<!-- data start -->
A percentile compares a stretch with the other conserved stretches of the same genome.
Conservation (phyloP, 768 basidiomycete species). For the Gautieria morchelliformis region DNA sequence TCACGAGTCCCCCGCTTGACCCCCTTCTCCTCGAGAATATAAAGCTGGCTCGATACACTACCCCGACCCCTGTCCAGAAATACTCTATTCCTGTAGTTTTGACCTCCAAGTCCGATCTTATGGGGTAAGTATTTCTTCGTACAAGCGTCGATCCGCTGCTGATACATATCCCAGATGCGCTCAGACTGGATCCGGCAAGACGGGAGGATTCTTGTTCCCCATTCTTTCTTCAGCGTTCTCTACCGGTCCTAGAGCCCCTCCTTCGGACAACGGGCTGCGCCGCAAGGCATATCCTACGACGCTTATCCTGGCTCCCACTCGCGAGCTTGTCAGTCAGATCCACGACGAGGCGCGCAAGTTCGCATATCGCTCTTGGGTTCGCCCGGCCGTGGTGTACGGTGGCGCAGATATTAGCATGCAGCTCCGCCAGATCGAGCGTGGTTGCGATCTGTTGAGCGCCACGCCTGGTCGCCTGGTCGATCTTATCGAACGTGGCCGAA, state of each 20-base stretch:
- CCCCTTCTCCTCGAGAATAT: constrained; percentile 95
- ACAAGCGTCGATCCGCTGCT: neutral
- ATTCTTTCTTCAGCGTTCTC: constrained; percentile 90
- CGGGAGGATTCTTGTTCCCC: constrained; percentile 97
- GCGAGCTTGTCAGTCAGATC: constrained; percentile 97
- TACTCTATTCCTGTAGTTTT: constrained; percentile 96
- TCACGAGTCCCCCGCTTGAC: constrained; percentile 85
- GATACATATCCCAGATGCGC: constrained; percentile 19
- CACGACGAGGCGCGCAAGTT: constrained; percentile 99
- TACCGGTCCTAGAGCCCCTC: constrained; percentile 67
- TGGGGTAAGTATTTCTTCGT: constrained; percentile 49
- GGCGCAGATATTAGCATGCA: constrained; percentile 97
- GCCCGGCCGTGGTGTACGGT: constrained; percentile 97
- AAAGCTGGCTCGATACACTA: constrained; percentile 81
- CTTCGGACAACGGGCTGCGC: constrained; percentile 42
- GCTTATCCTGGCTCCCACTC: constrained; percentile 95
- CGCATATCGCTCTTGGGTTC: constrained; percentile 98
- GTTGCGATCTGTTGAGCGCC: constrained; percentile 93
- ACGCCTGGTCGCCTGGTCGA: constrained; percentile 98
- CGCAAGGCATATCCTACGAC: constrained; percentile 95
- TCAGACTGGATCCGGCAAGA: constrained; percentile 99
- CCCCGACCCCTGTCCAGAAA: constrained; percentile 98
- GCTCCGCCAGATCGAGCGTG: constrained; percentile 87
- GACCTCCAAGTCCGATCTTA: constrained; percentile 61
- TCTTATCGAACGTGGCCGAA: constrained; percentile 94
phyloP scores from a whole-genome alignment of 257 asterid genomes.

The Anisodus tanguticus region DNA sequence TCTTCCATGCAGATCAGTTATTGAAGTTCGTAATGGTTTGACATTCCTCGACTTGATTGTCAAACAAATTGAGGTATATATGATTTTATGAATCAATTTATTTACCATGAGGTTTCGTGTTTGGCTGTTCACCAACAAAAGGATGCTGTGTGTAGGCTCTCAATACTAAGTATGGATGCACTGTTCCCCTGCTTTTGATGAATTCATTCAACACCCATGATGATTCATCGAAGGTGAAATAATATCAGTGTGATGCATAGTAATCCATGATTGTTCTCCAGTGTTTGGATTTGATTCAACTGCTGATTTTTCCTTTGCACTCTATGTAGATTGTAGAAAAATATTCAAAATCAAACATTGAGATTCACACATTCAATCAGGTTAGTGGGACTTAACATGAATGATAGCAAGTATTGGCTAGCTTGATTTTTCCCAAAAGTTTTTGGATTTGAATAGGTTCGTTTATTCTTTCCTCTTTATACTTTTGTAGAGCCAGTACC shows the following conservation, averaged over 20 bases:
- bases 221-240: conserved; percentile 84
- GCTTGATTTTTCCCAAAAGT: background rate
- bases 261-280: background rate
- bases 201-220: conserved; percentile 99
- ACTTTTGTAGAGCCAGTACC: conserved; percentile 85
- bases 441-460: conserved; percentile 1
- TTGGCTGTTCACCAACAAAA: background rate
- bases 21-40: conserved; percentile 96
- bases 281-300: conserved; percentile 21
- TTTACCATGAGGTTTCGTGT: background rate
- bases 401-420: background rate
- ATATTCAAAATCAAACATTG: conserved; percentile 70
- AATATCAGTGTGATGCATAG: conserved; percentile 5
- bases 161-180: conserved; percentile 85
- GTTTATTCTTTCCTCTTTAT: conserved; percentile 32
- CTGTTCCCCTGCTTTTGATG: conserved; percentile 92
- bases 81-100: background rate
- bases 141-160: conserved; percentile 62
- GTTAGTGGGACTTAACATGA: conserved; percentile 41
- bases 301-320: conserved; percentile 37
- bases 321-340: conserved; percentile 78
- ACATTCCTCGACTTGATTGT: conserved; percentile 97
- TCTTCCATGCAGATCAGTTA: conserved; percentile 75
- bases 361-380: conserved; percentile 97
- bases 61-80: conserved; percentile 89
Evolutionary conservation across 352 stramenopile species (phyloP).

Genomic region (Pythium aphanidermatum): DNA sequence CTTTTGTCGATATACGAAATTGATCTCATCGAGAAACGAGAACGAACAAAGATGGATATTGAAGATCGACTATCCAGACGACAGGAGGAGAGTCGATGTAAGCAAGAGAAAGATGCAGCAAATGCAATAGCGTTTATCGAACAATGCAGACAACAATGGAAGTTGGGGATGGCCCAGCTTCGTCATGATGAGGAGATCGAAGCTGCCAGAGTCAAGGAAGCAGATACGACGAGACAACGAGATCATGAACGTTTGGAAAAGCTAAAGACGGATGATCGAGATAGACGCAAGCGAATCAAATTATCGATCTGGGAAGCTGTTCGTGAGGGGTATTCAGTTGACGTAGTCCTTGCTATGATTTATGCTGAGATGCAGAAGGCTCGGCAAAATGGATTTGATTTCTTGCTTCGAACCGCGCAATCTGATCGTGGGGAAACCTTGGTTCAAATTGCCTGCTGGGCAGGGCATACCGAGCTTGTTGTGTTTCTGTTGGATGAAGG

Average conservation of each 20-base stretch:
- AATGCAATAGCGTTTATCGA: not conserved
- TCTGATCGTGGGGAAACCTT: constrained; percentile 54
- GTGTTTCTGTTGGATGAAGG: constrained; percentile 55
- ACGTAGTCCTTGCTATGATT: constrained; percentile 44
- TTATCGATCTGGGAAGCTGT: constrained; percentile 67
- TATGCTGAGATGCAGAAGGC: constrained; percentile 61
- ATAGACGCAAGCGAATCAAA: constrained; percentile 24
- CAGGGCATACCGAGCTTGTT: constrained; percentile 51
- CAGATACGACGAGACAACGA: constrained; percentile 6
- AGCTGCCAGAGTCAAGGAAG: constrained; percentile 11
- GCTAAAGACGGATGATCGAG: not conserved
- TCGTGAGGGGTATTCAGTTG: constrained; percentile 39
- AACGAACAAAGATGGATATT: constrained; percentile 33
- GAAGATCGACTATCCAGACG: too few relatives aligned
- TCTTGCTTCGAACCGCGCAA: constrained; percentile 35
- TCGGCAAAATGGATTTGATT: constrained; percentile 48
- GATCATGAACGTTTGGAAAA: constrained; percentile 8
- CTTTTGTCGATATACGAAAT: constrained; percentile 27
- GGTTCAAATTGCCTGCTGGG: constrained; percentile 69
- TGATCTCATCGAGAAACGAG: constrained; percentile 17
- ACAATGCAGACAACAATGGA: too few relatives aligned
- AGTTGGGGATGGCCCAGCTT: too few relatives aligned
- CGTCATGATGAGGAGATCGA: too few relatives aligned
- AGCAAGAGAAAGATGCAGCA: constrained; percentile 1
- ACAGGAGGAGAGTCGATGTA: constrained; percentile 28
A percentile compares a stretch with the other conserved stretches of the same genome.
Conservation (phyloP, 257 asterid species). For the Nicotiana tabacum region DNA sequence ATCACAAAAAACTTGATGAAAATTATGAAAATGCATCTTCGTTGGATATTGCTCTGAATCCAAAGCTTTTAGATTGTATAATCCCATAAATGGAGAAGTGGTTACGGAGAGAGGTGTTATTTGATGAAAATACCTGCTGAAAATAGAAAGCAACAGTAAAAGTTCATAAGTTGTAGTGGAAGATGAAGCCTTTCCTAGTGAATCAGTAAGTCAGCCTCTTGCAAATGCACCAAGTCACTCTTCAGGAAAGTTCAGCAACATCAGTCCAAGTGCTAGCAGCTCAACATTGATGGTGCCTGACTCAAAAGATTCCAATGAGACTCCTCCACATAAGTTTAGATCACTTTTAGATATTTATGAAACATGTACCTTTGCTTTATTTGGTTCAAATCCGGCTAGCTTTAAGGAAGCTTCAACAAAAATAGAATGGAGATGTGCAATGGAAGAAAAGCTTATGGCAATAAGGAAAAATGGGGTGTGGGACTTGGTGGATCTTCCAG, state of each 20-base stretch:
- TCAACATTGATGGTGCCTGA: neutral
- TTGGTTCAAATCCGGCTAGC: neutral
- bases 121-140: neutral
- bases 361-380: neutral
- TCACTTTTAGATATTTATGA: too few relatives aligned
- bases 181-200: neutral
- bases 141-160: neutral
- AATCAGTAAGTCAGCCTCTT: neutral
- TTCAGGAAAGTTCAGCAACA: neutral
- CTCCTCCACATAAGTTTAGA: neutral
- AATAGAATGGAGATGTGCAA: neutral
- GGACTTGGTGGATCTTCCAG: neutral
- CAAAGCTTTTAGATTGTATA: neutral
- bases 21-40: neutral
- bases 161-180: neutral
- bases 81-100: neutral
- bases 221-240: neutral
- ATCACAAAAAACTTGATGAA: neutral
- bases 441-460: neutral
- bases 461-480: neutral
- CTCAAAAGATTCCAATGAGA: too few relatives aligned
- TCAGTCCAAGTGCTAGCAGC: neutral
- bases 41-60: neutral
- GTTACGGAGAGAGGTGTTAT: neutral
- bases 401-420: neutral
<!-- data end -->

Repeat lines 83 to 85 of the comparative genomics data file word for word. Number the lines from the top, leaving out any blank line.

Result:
A percentile compares a stretch with the other conserved stretches of the same genome.
Conservation (phyloP, 257 asterid species). For the Nicotiana tabacum region DNA sequence ATCACAAAAAACTTGATGAAAATTATGAAAATGCATCTTCGTTGGATATTGCTCTGAATCCAAAGCTTTTAGATTGTATAATCCCATAAATGGAGAAGTGGTTACGGAGAGAGGTGTTATTTGATGAAAATACCTGCTGAAAATAGAAAGCAACAGTAAAAGTTCATAAGTTGTAGTGGAAGATGAAGCCTTTCCTAGTGAATCAGTAAGTCAGCCTCTTGCAAATGCACCAAGTCACTCTTCAGGAAAGTTCAGCAACATCAGTCCAAGTGCTAGCAGCTCAACATTGATGGTGCCTGACTCAAAAGATTCCAATGAGACTCCTCCACATAAGTTTAGATCACTTTTAGATATTTATGAAACATGTACCTTTGCTTTATTTGGTTCAAATCCGGCTAGCTTTAAGGAAGCTTCAACAAAAATAGAATGGAGATGTGCAATGGAAGAAAAGCTTATGGCAATAAGGAAAAATGGGGTGTGGGACTTGGTGGATCTTCCAG, state of each 20-base stretch:
- TCAACATTGATGGTGCCTGA: neutral